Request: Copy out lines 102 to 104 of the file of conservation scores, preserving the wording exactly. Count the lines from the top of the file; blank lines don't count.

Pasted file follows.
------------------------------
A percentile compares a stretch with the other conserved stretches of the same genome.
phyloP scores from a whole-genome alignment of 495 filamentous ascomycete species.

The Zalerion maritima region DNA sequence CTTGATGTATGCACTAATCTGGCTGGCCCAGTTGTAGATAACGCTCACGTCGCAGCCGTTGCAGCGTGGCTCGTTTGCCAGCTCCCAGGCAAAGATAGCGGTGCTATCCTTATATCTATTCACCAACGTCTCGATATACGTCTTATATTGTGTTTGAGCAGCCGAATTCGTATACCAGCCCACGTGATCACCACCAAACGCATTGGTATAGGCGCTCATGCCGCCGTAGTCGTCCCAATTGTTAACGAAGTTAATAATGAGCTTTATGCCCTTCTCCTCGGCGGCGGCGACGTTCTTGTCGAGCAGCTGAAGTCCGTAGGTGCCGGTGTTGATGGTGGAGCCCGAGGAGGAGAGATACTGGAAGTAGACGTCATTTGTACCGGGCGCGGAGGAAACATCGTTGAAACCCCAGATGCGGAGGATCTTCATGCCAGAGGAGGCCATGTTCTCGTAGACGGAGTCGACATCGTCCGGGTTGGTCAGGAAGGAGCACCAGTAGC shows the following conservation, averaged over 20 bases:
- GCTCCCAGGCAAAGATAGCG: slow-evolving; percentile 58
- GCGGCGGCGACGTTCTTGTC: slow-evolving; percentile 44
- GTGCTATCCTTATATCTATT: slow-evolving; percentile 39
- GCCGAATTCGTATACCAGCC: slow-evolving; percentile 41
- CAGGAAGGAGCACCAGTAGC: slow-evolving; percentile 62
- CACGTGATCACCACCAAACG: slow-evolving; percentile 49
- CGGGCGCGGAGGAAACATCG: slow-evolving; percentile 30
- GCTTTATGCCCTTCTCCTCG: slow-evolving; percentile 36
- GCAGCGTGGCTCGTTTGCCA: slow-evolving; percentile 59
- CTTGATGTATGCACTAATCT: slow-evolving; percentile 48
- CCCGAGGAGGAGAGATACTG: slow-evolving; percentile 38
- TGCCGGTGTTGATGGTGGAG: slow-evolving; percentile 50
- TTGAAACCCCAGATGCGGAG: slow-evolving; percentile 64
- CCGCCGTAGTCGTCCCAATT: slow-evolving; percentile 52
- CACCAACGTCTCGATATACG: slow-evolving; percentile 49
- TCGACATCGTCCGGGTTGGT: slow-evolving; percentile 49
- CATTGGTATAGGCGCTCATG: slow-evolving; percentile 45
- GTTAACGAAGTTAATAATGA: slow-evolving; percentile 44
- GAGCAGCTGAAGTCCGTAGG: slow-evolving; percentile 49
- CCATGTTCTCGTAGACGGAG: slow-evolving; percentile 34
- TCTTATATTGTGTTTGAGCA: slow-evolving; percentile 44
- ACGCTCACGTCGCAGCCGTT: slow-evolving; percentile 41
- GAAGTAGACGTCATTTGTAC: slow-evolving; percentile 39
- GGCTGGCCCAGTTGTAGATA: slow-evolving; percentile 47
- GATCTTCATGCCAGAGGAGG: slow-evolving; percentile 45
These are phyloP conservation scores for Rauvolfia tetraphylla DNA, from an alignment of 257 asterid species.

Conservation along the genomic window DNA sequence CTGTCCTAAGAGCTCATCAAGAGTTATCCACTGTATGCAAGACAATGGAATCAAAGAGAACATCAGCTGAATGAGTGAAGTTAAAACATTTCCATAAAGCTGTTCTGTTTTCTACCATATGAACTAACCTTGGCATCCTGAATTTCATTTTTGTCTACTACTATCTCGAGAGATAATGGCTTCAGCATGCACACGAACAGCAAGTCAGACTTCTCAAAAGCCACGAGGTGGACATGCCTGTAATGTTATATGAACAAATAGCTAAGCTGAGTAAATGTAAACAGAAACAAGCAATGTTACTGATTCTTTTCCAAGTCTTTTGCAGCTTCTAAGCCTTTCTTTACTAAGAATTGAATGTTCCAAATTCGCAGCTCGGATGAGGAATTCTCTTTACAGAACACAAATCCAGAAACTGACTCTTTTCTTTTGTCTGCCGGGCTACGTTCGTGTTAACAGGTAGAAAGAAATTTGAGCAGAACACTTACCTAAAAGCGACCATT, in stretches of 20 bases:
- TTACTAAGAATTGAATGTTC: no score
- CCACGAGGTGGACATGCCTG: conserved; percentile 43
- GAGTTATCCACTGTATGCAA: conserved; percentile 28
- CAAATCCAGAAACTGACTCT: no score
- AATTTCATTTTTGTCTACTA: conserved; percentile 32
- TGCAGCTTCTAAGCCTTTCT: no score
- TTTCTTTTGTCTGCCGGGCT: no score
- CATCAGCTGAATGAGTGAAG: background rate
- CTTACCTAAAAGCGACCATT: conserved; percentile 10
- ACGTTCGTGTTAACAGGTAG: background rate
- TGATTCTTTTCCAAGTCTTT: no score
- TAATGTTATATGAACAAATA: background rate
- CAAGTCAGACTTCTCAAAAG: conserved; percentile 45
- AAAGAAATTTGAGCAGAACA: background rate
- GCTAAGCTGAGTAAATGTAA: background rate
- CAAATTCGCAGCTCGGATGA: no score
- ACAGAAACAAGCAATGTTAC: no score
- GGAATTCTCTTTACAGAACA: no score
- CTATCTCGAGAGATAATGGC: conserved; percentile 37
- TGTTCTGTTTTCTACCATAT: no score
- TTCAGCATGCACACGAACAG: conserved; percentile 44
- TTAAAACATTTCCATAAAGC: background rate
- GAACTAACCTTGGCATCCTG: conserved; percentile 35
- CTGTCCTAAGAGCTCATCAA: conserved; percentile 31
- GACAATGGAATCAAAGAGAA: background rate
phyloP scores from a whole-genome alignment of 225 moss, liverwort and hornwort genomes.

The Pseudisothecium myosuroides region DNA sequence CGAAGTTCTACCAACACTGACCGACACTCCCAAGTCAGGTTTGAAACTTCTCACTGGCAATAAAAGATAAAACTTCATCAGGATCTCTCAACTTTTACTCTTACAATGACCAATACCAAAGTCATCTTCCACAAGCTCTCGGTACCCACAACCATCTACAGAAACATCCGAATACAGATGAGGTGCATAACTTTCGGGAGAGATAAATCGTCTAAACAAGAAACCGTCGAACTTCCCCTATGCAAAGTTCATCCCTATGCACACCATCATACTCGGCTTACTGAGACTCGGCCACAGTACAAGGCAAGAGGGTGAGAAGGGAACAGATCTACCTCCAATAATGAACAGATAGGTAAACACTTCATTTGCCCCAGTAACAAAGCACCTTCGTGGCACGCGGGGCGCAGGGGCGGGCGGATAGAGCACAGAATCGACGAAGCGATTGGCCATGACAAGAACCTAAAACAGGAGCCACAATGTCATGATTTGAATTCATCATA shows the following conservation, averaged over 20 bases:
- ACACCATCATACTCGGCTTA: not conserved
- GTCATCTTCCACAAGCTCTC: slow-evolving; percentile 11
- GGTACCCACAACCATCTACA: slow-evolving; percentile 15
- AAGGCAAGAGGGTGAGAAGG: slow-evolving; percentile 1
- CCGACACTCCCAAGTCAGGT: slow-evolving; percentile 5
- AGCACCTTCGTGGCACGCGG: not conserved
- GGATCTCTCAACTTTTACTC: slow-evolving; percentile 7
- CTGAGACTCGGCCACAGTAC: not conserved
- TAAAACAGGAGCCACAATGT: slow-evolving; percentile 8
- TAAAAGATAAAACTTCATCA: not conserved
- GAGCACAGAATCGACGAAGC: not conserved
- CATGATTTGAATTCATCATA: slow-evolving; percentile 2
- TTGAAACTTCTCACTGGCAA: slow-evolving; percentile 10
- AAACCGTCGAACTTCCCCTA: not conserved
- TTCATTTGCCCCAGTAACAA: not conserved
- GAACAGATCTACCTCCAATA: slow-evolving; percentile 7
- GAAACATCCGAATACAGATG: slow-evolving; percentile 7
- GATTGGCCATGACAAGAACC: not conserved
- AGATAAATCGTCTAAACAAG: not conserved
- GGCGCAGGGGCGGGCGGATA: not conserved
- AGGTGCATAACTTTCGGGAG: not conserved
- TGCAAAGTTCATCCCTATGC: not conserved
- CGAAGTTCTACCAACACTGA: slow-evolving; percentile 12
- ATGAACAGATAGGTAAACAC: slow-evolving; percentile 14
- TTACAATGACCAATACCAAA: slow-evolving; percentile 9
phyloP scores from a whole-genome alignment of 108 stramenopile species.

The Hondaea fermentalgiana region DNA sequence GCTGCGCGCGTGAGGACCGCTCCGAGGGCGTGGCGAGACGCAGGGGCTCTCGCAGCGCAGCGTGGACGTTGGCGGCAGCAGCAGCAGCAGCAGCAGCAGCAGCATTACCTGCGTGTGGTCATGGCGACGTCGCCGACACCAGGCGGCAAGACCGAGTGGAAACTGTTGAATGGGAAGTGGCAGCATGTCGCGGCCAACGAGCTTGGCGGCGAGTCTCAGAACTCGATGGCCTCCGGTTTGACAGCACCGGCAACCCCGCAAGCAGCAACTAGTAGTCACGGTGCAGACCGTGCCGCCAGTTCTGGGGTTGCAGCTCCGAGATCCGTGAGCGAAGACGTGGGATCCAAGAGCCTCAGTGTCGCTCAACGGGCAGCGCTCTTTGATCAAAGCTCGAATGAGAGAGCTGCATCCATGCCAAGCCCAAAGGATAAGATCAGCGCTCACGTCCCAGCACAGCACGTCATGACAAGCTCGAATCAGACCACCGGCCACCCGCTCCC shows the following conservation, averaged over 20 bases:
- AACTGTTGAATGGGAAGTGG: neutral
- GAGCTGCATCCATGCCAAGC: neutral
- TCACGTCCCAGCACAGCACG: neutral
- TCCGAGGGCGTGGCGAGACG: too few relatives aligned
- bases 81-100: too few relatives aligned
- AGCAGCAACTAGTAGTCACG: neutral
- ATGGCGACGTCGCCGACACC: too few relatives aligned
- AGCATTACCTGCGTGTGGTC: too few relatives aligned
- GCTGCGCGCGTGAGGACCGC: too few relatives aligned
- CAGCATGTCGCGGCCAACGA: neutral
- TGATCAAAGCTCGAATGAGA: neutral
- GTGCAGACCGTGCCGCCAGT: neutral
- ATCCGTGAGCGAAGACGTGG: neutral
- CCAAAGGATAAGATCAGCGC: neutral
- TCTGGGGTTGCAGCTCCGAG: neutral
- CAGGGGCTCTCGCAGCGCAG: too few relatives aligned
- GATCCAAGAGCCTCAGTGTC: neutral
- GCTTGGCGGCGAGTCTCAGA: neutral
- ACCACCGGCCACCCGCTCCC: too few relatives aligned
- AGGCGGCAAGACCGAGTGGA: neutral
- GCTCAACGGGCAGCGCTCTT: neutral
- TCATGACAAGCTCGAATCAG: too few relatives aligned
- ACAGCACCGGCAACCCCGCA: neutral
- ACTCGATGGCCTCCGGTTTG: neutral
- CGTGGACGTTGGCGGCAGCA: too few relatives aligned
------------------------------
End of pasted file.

- GCTTGGCGGCGAGTCTCAGA: neutral
- ACCACCGGCCACCCGCTCCC: too few relatives aligned
- AGGCGGCAAGACCGAGTGGA: neutral